Youth in Brazil frequently must choose between supporting their family and going to school.

I know we’ve all had those surreal moments when it feels like we’re already in the future.  Most of mine are inspired by Apple products.  Well Apple and the iPhone have made the leap to Brazil, but the future is already here.  I visited a TV studio in the Amazon that is going to change education for the entire world.

Let’s review.  The challenges Miguel faced included a flooded village, teacher shortages, poor teacher quality in rural areas, high stakes college entrance exams, competition from private school students, and too few majors available in medicine.  But there is hope yet for Miguel. And while the following story may sound as outlandish as a telenovela, I assure you, it is a real life saga.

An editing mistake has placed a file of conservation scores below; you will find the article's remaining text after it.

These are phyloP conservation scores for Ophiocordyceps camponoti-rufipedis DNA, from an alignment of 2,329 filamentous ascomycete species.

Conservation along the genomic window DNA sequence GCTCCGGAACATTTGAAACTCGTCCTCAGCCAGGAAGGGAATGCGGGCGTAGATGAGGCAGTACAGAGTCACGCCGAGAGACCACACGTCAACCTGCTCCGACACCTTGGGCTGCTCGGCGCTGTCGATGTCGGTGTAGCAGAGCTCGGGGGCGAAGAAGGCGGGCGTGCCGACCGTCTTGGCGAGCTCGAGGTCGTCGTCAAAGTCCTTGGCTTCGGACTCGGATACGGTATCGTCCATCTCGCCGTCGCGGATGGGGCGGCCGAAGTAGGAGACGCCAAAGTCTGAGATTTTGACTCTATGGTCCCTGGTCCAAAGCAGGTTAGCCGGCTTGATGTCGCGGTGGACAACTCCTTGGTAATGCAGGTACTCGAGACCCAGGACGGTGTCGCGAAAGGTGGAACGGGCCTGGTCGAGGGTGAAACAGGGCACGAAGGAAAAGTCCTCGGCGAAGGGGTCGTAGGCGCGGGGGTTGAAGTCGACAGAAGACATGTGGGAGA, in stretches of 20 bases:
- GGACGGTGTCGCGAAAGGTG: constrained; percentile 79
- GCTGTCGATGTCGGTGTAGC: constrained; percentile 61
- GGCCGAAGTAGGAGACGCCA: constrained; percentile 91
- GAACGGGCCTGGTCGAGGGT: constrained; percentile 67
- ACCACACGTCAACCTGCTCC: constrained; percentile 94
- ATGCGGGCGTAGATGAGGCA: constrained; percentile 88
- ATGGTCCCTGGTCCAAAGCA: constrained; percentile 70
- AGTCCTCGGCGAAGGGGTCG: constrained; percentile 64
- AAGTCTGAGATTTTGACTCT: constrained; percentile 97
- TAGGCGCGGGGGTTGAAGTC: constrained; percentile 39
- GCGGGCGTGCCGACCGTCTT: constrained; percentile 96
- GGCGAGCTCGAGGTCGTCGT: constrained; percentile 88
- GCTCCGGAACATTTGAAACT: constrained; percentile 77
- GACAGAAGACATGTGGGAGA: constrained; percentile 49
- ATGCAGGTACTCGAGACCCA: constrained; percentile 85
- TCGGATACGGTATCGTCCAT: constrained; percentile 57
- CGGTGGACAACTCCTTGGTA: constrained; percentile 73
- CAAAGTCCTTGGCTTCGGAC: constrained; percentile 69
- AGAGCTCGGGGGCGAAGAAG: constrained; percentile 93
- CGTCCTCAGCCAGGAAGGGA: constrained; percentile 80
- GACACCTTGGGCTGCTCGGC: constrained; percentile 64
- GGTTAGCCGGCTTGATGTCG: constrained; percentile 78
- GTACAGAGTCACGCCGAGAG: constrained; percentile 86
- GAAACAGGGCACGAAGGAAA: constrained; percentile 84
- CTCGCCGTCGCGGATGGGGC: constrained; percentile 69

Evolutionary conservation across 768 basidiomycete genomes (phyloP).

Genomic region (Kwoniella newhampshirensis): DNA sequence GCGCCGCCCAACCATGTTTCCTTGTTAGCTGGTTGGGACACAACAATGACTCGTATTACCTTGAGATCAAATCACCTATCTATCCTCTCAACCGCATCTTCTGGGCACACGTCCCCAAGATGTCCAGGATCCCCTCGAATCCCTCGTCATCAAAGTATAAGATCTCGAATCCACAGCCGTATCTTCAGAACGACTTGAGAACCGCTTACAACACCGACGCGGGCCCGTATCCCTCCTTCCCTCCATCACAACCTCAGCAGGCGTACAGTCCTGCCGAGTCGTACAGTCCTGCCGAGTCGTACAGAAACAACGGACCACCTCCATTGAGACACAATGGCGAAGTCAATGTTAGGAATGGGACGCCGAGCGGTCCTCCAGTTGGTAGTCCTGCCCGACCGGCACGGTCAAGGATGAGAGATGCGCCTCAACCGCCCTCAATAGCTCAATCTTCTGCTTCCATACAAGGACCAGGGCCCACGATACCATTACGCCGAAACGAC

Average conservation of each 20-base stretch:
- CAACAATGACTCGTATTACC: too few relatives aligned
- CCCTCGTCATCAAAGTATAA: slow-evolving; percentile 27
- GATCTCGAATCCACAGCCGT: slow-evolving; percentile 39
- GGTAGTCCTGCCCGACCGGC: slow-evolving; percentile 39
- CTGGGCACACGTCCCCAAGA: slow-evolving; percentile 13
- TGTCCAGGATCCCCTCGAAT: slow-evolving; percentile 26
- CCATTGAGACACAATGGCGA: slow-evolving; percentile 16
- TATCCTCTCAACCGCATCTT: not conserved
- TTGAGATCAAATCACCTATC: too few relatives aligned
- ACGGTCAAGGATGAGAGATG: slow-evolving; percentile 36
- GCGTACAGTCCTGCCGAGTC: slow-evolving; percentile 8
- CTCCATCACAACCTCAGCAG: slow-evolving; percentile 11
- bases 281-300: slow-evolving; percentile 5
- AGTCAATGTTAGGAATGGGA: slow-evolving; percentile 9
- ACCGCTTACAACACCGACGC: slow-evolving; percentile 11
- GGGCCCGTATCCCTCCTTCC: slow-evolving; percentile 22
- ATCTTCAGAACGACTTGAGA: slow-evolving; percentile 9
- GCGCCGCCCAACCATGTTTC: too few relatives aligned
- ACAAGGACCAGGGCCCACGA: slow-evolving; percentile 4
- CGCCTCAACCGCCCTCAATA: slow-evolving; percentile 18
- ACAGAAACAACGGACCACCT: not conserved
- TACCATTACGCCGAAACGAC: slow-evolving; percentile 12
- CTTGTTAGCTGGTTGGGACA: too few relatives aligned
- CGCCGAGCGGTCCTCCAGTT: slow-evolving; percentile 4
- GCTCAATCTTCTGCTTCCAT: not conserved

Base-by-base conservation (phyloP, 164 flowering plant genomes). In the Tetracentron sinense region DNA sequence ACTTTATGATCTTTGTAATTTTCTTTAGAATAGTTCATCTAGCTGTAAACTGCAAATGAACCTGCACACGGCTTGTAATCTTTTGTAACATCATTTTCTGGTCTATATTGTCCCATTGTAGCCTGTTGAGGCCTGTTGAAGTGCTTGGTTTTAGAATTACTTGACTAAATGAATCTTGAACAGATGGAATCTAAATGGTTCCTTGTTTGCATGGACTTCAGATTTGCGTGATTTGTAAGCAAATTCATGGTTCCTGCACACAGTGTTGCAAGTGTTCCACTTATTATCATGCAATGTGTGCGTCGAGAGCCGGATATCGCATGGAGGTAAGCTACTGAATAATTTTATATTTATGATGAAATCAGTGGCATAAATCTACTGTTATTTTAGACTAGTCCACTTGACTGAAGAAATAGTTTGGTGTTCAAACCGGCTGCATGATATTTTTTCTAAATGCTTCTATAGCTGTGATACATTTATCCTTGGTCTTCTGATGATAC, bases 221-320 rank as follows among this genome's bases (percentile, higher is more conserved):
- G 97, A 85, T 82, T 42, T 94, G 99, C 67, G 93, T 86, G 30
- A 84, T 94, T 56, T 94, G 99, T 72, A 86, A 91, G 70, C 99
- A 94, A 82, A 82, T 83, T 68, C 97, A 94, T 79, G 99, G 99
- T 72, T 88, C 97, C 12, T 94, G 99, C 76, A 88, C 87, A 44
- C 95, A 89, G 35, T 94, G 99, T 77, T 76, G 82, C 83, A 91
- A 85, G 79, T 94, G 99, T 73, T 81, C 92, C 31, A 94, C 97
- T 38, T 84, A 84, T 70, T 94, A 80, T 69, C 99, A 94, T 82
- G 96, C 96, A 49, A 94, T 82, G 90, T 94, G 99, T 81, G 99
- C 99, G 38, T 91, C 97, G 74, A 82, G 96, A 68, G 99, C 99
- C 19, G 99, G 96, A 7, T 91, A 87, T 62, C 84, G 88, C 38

Imagine if you will a TV studio: the Centro de Midias de Educacao do Amazonas

Media Center in Amazonas

At the anchor desk sits a young, perky, creative teacher, Emanuelle, known to her friends as “Manu.” 60 miles away there is a rural school room and in that school sits our protagonist, Miguel.  Manu’s lesson is being broadcast to his classroom, and to hundreds of other classrooms just like it, throughout the Brazilian state of Amazonas.  Her lesson involves power point slides, which she can write on as she teaches, interactive individual and group activities (which include “differentiated instruction” for those of you that know what that is and care about that kind of stuff), an online chat room where she can communicate with the community teacher that facilitates the lessons, and live video chat with the students in the classroom as they ask their question or present their projects.

Behind the scenes, an extensive team of tech support uploads the power points and movie clips, edits footage, and manages all of the technological magic that baffles most of the rest of us.